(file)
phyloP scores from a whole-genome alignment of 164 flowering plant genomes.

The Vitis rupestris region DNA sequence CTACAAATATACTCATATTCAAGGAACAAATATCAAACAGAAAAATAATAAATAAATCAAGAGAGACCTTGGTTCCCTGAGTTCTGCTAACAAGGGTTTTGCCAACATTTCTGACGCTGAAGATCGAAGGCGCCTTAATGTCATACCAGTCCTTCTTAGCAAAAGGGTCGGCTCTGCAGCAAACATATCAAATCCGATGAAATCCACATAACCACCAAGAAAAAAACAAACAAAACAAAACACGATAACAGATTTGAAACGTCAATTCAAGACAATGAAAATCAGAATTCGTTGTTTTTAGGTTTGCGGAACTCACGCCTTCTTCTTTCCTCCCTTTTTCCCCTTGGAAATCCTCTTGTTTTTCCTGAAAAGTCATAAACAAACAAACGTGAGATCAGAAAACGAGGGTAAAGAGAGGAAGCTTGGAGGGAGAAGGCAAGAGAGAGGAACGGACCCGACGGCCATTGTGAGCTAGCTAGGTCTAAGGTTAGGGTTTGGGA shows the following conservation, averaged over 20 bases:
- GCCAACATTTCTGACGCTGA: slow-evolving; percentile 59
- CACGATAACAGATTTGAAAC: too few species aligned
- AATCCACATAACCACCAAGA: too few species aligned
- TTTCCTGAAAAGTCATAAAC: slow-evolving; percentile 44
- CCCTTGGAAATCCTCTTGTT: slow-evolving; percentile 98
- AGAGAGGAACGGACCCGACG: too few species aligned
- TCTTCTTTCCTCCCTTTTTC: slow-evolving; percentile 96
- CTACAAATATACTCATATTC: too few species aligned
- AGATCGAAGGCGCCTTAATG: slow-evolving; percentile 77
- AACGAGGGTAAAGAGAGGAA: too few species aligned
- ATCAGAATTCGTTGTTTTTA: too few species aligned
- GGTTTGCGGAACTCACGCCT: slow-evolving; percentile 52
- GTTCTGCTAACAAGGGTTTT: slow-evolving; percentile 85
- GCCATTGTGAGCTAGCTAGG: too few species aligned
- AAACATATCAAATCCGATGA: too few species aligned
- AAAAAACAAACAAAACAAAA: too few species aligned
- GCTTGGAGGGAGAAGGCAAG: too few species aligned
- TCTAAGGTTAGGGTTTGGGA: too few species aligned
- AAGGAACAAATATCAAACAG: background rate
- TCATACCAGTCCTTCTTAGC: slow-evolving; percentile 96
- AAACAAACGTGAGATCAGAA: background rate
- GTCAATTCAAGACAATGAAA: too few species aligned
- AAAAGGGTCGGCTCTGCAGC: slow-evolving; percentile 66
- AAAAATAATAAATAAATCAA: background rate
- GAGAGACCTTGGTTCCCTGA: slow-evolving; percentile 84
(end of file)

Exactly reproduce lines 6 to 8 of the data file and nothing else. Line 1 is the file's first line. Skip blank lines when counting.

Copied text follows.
- TTTCCTGAAAAGTCATAAAC: slow-evolving; percentile 44
- CCCTTGGAAATCCTCTTGTT: slow-evolving; percentile 98
- AGAGAGGAACGGACCCGACG: too few species aligned